From birth, she was driven to be free and independent and had always been a force. Against our wishes she eventually left home and dropped out of school to blaze a path of untold risk that caused me, my husband and our son indescribably deep misery and profound heartache. Whoever makes Ativan made a lot of money from the many prescriptions I filled over the years. Feeling as though we had lost her forever, I was suffocating from grief.  Only when asleep was I free from the fear and anxiety of not knowing whether she was safe or even alive. I was so fearful and felt so rejected and such a failure as a mother that sometimes when lying in bed, sleepless as always, I tried to will myself to stop breathing. Of course I’m glad now that it didn’t work, but at the time it seemed the only solution to my heartsickness.

Trying to function day-to-day surrounded by people with “normal” lives was nearly impossible. Consumed with dread and guilt and shame, I felt judged and condemned by the world. I’m sure most people assumed it was our fault – that we were terrible parents and had thrown her out or driven her away. Thankfully, my employer was accommodating and sympathetic when I couldn’t cope and needed time off from the big world. My dear, dear Bookclub friends were so supportive, non-judgmental and compassionate beyond words when I needed to hibernate or just couldn’t read a damn thing for months at a time, not even the back of a cereal box. And most of all, my husband was a tower of strength. He helped me find the will to carry on so that he and I and our son could hang on to what was left of our family.

What happened to our daughter and whatever she had done during those years living on the streets as a squeegee kid, riding the rails across the country and sleeping rough is her story to tell. I don’t think I will ever want to know all the gory details or how close she came to the abyss. All I know is that she left us a troubled wild-child and came back to us a very wise, strong and independent young woman who knows we didn’t abandon her, and never will. Our hearts have healed and once again, everything seems possible.

What’s it all about, Alfie?

My husband quite astutely knows how much knitting means to me and rarely if ever gives me a hard time about the time and money I spend on it. Bless him, because it’s a lot. Therefore, he has reserved the right to say to me occasionally (usually when it’s my turn to do the vacuuming and I’ve announced I’ll do it as soon as I’ve finished this row), “Oh, you and your knitting!” Because of course he knows that if I ever do get around to the vacuuming, it’ll be after I’ve finished the next 20 rows. Or maybe an entire sleeve.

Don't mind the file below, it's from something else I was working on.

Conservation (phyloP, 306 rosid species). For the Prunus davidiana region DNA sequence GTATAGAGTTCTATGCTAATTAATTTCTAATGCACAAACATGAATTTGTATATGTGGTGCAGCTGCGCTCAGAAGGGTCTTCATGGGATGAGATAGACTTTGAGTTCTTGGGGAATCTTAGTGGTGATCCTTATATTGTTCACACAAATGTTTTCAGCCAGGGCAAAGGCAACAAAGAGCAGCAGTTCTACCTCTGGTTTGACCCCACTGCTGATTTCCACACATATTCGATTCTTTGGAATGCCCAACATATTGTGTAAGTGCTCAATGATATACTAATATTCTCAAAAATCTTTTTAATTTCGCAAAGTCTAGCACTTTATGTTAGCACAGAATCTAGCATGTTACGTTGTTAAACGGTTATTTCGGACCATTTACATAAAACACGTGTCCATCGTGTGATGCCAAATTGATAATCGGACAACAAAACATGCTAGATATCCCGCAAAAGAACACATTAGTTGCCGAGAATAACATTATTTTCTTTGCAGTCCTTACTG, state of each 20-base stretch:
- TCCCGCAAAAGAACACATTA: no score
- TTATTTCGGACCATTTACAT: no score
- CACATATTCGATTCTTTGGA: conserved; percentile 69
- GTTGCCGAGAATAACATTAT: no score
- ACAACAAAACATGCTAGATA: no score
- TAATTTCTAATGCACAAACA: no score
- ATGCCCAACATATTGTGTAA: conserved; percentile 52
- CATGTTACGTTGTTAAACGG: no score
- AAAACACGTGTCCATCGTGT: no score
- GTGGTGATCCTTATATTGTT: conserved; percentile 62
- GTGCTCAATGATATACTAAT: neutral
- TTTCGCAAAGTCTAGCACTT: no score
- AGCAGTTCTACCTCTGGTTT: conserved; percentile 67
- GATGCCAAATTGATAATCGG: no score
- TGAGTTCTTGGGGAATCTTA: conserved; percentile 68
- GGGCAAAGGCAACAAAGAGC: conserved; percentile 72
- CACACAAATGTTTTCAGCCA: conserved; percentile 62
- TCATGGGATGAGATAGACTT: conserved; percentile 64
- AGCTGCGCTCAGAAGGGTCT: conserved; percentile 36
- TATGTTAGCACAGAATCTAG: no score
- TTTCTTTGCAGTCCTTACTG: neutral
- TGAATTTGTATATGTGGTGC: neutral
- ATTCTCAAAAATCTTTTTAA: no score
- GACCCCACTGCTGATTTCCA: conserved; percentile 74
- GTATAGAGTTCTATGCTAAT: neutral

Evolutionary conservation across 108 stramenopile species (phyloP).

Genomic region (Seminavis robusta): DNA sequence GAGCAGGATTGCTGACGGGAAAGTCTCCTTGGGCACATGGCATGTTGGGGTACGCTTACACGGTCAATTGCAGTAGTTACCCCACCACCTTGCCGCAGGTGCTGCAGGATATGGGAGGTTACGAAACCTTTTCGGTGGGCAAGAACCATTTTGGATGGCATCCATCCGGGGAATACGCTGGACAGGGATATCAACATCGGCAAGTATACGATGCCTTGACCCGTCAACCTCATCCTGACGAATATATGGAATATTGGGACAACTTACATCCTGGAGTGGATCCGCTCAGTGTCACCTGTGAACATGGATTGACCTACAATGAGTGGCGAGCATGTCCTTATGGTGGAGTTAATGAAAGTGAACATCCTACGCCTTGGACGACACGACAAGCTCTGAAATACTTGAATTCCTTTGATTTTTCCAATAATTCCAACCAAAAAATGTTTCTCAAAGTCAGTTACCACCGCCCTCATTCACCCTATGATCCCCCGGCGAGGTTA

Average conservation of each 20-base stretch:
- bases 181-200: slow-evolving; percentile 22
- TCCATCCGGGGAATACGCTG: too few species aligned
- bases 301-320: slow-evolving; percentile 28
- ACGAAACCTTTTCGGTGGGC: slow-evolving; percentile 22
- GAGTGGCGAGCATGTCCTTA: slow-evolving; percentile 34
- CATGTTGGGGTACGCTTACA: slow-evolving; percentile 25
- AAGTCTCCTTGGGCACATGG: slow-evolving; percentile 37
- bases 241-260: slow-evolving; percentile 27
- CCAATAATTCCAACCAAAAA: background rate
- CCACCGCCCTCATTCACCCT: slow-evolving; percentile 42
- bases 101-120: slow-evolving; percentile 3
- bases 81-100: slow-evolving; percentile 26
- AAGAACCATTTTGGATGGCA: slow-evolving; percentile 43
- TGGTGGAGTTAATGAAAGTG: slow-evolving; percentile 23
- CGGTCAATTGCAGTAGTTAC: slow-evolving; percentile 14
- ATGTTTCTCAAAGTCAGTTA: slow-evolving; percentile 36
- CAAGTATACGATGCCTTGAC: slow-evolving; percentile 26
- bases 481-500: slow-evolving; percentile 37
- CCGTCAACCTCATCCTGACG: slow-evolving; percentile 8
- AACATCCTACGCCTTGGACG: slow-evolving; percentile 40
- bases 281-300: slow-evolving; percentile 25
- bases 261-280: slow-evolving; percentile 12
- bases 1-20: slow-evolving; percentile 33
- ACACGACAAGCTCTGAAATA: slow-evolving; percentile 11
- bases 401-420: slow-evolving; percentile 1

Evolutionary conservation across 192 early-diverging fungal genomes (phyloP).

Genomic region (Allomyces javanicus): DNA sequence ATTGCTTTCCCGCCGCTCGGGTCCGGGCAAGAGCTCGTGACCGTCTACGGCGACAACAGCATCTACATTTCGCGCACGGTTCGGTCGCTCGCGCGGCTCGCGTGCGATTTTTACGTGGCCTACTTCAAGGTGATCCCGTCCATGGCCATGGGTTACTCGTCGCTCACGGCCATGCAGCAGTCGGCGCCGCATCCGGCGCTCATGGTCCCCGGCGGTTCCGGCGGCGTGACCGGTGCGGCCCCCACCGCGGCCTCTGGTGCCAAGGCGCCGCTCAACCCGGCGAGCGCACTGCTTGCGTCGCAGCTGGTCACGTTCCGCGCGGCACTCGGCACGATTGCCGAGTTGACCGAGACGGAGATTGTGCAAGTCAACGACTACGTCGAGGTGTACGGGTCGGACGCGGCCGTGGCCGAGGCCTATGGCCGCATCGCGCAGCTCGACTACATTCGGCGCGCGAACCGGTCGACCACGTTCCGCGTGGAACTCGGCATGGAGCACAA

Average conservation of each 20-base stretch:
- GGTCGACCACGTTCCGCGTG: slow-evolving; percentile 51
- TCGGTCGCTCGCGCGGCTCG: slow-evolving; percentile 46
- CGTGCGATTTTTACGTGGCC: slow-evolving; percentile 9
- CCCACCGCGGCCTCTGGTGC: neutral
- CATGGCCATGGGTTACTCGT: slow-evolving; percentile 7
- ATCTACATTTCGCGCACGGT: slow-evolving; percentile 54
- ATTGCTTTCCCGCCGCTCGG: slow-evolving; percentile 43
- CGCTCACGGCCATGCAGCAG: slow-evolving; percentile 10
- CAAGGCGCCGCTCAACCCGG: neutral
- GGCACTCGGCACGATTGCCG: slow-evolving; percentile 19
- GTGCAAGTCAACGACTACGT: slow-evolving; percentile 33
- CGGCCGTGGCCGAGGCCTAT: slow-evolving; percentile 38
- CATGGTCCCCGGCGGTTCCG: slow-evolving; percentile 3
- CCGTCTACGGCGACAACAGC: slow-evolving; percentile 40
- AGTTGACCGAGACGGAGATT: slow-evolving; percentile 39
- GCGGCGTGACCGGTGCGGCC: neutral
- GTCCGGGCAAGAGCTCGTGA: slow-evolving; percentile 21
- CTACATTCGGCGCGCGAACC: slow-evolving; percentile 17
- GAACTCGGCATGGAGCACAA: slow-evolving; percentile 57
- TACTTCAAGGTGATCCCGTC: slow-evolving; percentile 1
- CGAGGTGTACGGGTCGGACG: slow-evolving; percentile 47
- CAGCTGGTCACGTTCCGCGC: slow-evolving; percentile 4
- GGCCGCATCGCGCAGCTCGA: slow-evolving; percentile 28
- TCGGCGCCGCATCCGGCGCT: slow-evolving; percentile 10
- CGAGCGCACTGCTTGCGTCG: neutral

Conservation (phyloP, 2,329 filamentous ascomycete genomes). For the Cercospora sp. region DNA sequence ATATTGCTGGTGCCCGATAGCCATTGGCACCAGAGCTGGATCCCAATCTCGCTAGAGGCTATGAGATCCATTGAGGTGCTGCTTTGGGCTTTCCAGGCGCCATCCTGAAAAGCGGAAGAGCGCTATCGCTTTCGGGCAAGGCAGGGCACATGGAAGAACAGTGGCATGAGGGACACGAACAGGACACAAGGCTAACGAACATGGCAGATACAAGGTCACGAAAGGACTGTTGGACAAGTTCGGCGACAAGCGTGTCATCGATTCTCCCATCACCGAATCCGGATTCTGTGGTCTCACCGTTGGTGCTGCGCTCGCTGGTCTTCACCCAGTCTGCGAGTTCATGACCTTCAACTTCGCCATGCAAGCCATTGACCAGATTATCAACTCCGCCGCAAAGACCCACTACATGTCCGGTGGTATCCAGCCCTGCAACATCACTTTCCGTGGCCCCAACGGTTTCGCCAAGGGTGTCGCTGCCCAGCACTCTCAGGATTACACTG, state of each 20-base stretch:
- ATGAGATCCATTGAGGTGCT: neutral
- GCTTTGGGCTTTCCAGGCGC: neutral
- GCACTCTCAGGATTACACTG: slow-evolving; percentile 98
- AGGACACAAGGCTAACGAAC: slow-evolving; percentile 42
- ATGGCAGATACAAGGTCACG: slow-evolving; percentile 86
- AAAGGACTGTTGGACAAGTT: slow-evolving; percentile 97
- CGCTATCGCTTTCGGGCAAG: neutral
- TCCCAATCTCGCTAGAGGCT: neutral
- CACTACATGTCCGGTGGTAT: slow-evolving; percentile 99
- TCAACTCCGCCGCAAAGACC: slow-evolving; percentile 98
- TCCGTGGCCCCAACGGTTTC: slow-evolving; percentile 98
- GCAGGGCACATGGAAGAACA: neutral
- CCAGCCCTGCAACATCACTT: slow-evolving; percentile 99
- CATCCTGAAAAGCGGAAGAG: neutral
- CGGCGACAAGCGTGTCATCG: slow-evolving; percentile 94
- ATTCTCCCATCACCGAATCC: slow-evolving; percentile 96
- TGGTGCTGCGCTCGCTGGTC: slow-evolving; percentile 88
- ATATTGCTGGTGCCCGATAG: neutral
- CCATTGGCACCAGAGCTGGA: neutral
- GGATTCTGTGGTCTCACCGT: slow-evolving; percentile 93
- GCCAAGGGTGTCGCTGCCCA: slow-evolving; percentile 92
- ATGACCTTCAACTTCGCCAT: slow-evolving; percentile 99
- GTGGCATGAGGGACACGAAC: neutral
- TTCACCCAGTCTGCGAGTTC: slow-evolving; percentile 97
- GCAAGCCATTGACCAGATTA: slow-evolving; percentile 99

It’s our little joke based on something an ex-sister-law of mine said to my brother many years ago. It was after my father’s funeral, back at the house, and she was busying herself with rummaging through my dad’s workshop, picking out things she’d decided “they” should have, without anyone’s permission I might add. She was working up quite a sweat loading her car with my dad’s tools when she saw my brother sitting in an armchair in the living room, quite spent after a stressful day, reading a book. Miffed that he wasn’t helping her to pillage my dad’s stuff, she looked down her nose at him and sniffed “Oh, you and your books!” and left the room in a huff. My brother and the rest of my siblings looked at each other in stunned amazement and, if we weren’t so stupified by her gall, would have burst out laughing. The phrase of course became code in my family for the ultimate in selfish obnoxiousity and is guaranteed to get a laugh. Needless to say it was a joyous day when they divorced (and she didn’t get to keep our dad’s stuff either). So there.

As for this blorg and why it exists, notwithstanding that everyone who owns a set a knitting needles and a laptop seems to be bloggerizing these days, here I am with my jumble of words, getting in the queue. This is just a place to scribble my miscellaneous thoughts about this and that, various and sundry. More specifically, it’ll mostly be about knitting, pies I’ve baked, books I’ve read or how I simply live for Mad Men, The Office and 30 Rock. (You know I want to go to there, Don Draper.) Nothing earth-shaking, just stuff that I feel like saying and don’t imagine anyone else will ever read. But if you do, I hope you enjoy it!